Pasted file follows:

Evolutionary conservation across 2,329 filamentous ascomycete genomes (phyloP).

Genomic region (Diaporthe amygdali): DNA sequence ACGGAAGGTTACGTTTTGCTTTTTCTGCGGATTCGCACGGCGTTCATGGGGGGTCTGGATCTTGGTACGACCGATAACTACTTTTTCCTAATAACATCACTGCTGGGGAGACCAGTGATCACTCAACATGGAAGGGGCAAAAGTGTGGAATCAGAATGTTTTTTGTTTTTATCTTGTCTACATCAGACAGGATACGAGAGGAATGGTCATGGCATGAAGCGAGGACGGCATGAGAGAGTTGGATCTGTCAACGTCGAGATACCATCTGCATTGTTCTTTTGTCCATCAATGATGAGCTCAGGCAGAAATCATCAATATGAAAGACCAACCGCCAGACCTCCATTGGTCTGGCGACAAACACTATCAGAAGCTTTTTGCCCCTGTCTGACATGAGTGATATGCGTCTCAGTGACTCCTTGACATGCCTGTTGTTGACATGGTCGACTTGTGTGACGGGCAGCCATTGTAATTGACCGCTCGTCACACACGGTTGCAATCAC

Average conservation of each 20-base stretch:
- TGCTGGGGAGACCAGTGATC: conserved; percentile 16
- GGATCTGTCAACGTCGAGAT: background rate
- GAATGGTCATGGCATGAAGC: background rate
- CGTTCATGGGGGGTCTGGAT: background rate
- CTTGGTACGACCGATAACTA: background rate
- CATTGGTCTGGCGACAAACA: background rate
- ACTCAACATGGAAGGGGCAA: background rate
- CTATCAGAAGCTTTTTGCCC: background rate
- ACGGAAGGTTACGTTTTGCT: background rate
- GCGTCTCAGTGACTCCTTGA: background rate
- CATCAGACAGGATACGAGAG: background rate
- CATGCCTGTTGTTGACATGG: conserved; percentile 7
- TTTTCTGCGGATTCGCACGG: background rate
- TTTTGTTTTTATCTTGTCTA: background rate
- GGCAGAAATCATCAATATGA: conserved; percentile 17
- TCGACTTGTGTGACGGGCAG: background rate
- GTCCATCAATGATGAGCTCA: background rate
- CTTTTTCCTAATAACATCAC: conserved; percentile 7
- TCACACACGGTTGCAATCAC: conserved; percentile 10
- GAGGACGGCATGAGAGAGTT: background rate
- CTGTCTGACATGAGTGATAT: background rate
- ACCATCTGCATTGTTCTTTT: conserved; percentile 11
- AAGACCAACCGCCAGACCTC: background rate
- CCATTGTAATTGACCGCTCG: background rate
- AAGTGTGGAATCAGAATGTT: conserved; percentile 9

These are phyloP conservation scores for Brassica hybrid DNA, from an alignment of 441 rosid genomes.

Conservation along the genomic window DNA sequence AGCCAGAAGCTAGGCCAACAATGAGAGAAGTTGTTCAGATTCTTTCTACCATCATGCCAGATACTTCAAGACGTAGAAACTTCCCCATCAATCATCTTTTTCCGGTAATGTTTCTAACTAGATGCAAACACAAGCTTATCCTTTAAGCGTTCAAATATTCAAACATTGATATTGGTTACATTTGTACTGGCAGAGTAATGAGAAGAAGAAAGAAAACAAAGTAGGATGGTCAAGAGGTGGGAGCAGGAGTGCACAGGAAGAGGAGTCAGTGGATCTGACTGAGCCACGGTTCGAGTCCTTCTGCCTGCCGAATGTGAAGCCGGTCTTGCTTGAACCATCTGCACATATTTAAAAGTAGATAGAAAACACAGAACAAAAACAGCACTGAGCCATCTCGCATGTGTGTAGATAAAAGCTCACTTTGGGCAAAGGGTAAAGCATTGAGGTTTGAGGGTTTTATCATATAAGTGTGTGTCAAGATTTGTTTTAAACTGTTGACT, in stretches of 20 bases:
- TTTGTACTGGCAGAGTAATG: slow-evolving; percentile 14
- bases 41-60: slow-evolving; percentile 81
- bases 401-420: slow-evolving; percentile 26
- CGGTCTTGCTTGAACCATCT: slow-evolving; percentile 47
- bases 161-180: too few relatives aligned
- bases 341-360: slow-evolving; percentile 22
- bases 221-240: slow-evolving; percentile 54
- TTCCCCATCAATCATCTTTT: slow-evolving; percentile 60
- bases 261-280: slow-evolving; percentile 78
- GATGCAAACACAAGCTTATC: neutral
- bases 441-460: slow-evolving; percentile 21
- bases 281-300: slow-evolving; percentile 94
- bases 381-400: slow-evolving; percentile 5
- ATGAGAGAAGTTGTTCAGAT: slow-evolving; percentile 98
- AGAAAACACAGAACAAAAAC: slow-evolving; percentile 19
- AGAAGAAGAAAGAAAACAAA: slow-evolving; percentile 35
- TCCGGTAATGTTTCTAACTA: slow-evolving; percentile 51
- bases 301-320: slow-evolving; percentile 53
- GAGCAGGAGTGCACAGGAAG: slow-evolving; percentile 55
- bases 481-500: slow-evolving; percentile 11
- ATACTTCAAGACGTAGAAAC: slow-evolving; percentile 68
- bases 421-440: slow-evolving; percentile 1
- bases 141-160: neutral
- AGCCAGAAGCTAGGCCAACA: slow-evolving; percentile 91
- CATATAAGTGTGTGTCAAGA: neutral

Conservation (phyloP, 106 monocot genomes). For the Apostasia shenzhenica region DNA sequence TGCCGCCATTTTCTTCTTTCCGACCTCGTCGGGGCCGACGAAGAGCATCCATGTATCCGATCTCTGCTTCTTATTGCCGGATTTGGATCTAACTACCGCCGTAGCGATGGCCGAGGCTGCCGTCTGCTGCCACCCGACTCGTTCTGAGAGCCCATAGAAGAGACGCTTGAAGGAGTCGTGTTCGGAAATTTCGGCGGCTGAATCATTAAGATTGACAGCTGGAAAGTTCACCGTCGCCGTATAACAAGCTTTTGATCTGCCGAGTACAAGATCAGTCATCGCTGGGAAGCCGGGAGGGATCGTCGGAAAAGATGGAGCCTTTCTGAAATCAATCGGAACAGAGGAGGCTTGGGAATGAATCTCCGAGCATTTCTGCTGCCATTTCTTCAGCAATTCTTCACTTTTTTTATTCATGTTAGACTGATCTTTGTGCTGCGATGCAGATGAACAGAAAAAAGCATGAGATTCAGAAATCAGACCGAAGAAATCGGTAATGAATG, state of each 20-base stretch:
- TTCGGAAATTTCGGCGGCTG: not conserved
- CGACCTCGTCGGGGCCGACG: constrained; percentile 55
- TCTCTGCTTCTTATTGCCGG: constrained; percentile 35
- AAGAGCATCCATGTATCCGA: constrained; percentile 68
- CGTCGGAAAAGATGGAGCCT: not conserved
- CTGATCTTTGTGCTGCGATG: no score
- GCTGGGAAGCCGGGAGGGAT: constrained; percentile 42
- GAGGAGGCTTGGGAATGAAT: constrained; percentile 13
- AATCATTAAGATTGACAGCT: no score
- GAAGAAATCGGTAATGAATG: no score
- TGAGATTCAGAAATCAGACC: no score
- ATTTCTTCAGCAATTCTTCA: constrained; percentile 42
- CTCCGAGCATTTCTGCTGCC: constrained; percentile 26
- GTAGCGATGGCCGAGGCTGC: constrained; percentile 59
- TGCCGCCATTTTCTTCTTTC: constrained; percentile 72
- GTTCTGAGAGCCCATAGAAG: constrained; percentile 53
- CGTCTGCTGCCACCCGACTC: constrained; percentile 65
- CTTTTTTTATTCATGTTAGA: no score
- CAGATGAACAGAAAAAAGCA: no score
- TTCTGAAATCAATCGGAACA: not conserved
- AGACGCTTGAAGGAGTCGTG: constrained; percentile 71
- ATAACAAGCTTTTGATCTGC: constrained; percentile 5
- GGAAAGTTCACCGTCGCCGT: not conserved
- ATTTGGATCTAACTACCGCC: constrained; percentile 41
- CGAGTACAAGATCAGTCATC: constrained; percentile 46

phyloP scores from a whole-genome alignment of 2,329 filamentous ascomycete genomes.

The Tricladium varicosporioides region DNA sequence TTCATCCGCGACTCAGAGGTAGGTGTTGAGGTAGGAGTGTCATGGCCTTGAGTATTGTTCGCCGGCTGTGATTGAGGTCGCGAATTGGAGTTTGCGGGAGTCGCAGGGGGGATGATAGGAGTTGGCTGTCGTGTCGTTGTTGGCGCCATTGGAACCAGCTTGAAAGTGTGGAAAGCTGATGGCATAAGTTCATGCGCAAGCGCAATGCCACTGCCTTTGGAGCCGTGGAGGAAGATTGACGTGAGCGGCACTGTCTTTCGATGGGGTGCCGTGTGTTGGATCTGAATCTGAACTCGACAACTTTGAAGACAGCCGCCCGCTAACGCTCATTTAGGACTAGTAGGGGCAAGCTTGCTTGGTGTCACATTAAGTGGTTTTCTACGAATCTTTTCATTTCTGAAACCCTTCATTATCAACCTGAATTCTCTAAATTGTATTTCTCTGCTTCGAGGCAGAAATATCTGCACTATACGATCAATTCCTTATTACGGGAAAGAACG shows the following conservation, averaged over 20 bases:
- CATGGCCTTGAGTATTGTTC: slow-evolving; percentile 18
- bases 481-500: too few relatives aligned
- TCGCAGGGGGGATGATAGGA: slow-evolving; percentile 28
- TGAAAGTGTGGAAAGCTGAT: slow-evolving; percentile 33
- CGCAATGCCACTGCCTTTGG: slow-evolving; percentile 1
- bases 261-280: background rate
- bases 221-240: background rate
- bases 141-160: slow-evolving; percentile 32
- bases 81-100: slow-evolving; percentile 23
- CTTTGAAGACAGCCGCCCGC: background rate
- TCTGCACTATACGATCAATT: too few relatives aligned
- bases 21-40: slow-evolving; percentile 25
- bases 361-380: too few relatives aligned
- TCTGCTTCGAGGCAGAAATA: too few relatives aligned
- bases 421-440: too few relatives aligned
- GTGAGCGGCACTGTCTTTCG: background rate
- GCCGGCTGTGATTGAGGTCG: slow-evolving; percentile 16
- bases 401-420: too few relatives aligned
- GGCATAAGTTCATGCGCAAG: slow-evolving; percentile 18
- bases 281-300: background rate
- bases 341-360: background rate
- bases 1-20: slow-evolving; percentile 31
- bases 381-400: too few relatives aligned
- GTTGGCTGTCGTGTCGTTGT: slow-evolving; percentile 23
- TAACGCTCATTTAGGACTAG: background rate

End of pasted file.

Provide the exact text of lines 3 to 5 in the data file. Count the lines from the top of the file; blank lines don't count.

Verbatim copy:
Average conservation of each 20-base stretch:
- TGCTGGGGAGACCAGTGATC: conserved; percentile 16
- GGATCTGTCAACGTCGAGAT: background rate